So let’s exploring this exciting topic, starting with Dr. Sears’ presentation learning objectives:

  • Describe the prevalence of obesity and associations with insulin resistance, cardio-metabolic disease, and cancer risk.
  • Discuss the variety of intermittent fasting regimens and clinical studies and the evidence supporting health benefits.
  • Discuss mechanistic factors linking food intake timing and fasting with health.
  • Discuss research supporting use of fasting regimens aligned with circadian rhythm.

Obesity, Insulin Resistance, and Cancer Risk

How does obesity increase breast cancer risk? With increasing obesity, insulin resistance also increases. How to know if you’re insulin resistant? Get tested (blood test.) The results of that test are called a “biomarker”.  Positive results (meaning you ARE insulin resistant) indicated by that biomarker are linked to increased cancer risk.

Studies show a very strong and significant relationship between insulin resistance and individuals with a BMI (body mass index) ≥30 (BMI 30 = obese). Research also highlights a link between insulin resistance and increased risk for Type 2 diabetes, fatty liver, cardiovascular disease, and cancer.

What You Need To Know About Insulin Resistance

Insulin is a hormone that drives the storage of fuel (calories) and nutrients.

Insulin is responsible for storing glucose (storage form of carbohydrate), and it’s also important for storing lipids (fats), and regulating the metabolism of amino acids and protein. Insulin works in the liver, adipose (fat) tissue, and muscle.

When someone is insulin resistant, they also have poor glucose control, meaning glucose in the blood is not readily taken up into cells and tissues. The results of this are high levels of blood sugar for extended periods of time, especially following a meal.

Here’s another way to think about it.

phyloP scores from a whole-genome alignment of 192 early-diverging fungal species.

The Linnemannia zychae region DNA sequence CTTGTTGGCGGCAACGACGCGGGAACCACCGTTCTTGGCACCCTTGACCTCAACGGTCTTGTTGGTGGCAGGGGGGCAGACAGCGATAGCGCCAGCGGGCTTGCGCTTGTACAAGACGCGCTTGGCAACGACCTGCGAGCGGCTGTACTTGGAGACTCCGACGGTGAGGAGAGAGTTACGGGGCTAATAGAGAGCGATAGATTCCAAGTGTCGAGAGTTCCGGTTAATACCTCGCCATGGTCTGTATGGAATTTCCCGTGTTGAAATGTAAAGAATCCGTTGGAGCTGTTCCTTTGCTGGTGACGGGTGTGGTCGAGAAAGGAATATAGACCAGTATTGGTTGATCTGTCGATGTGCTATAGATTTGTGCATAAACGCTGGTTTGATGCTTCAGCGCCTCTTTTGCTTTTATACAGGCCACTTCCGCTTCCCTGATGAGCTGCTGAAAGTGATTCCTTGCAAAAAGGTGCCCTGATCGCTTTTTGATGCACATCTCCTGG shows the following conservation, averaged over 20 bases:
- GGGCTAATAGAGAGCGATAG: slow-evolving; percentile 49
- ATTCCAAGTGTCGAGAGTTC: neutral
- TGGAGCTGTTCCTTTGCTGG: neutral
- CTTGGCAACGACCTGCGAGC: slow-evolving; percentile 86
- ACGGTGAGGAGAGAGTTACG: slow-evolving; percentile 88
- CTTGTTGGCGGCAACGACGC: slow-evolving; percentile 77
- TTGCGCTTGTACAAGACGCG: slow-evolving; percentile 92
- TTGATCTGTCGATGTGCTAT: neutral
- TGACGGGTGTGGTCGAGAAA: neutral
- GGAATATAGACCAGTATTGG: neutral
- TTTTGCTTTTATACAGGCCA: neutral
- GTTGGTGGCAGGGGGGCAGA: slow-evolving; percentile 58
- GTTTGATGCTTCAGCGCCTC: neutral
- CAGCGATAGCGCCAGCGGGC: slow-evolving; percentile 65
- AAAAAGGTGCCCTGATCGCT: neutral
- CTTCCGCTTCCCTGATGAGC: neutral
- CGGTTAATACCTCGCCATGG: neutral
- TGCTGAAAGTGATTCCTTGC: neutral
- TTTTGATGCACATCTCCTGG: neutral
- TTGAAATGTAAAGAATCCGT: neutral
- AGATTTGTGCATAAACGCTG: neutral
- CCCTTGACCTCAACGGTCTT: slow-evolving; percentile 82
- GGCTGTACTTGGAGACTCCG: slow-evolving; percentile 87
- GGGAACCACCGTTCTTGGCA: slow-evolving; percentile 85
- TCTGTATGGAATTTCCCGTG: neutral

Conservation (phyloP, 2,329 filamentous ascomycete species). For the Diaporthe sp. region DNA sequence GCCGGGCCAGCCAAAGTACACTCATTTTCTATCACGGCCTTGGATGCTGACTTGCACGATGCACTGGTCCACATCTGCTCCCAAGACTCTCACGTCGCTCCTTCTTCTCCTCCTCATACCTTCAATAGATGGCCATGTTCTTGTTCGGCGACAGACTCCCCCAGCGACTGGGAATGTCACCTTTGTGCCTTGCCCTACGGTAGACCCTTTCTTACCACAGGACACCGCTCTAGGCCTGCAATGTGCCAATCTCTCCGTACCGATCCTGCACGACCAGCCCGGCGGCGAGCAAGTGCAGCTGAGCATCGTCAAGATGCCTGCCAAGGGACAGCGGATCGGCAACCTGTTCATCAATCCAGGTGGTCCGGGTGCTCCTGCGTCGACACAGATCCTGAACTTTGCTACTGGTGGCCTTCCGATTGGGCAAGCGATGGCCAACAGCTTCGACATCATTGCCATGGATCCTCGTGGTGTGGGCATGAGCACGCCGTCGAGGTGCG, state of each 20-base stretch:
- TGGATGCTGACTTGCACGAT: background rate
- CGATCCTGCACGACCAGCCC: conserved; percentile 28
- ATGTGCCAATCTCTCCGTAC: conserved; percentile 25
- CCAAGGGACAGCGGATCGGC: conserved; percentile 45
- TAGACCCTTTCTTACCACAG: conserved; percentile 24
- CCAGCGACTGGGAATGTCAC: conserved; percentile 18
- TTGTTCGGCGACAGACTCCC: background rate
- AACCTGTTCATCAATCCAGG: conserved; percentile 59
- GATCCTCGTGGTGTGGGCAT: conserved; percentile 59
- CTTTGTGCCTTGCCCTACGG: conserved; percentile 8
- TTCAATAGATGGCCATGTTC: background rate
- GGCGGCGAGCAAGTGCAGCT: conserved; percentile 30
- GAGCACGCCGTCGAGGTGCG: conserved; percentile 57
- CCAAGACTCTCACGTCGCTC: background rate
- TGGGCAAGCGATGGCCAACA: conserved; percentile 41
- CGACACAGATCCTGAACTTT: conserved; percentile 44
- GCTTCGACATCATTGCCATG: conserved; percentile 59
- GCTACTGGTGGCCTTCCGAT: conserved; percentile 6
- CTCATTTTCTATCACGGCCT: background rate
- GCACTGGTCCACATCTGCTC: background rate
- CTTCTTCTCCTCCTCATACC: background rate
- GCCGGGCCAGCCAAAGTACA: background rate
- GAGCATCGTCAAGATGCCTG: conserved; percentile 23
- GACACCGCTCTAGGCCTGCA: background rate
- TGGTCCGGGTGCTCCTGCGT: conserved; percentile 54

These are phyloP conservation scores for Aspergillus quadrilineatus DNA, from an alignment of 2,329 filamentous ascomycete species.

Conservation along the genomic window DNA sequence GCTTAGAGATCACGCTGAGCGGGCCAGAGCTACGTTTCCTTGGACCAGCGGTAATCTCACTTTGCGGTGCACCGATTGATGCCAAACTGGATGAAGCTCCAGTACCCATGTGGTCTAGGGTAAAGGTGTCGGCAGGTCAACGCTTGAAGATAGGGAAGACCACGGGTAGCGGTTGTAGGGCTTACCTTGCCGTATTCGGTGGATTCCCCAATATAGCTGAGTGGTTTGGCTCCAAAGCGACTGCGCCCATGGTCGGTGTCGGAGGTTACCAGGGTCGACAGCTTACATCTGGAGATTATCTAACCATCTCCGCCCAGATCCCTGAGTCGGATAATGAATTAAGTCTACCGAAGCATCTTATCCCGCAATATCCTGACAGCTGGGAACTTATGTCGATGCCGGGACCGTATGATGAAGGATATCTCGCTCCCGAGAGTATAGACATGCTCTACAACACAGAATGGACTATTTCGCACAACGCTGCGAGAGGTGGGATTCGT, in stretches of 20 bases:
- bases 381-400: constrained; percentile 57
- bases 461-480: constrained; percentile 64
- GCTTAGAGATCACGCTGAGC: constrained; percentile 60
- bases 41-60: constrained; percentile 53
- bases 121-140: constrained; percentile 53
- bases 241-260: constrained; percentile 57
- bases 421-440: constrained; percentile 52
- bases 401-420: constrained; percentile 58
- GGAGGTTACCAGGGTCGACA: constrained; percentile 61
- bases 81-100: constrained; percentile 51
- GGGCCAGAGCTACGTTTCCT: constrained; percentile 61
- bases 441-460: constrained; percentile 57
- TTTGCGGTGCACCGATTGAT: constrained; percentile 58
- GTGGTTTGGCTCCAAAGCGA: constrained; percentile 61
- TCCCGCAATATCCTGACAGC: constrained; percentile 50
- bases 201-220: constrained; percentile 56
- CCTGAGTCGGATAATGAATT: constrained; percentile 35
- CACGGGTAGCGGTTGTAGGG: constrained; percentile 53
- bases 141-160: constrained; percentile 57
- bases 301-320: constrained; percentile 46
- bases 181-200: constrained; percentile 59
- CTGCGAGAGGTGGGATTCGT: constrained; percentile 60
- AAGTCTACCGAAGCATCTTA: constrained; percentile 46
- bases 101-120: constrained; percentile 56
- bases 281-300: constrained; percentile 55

It’s like insulin is talking to the body’s cells, telling them to “get that glucose out of the blood and into the cells for storage!” But because the insulin working with the target tissue – let’s say skeletal muscle cells – can’t do its job as well, it’s like the muscle cells aren’t listening, so glucose stays in the blood versus being cleared out and safely stored.

 

So the insulin? It “talks” louder, meaning the body secretes (releases) insulin at greater and greater levels, trying to get those cells to “listen” and take up that glucose.

This phenomenon results in extended elevated blood glucose – also known as hyperglycemia – while insulin is trying to get the job done. Certain proteins, among them hemoglobin, have lengthy exposure to high glucose levels during this extended period of hyperglycemia.

When this happens, the hemoglobin protein becomes glycated. A clinical marker of hyperglycemia is glycated hemoglobin, which results in high-end-range levels of hemoglobin A1C (HbA1c), an indicator of a complication of high blood sugar. Another indicator of hyperinsulinemia (high insulin levels) is high fasting insulin, another very good biomarker for obesity-related disease risk.

There’s an increased prevalence of insulin resistance worldwide.

In the U.S., one-third of the non-diabetic population (~ 80 million people) has insulin resistance; this population is also referred to as pre-diabetic.

Insulin resistance is a big cancer risk factor, due to the “hyper-activity” of tumors. All cells in the body take up glucose, but when cancer cells experience extended exposure to high levels of blood sugar (glucose), they have more opportunity to guzzle it up – what you may have seen referred to as “feeding cancer cells.”

You can see from this explanation that it’s not necessarily the SUGAR in one’s diet that feeds cancer cells, rather, it’s the high levels of BLOOD SUGAR doing the feeding. This underscores the importance of normal blood sugar levels and regulation.

 

While genetics are a strong contributing risk factor for insulin resistance, changing your environment by reducing overweight/obesity and improving diet and lifestyle behaviors do make a difference.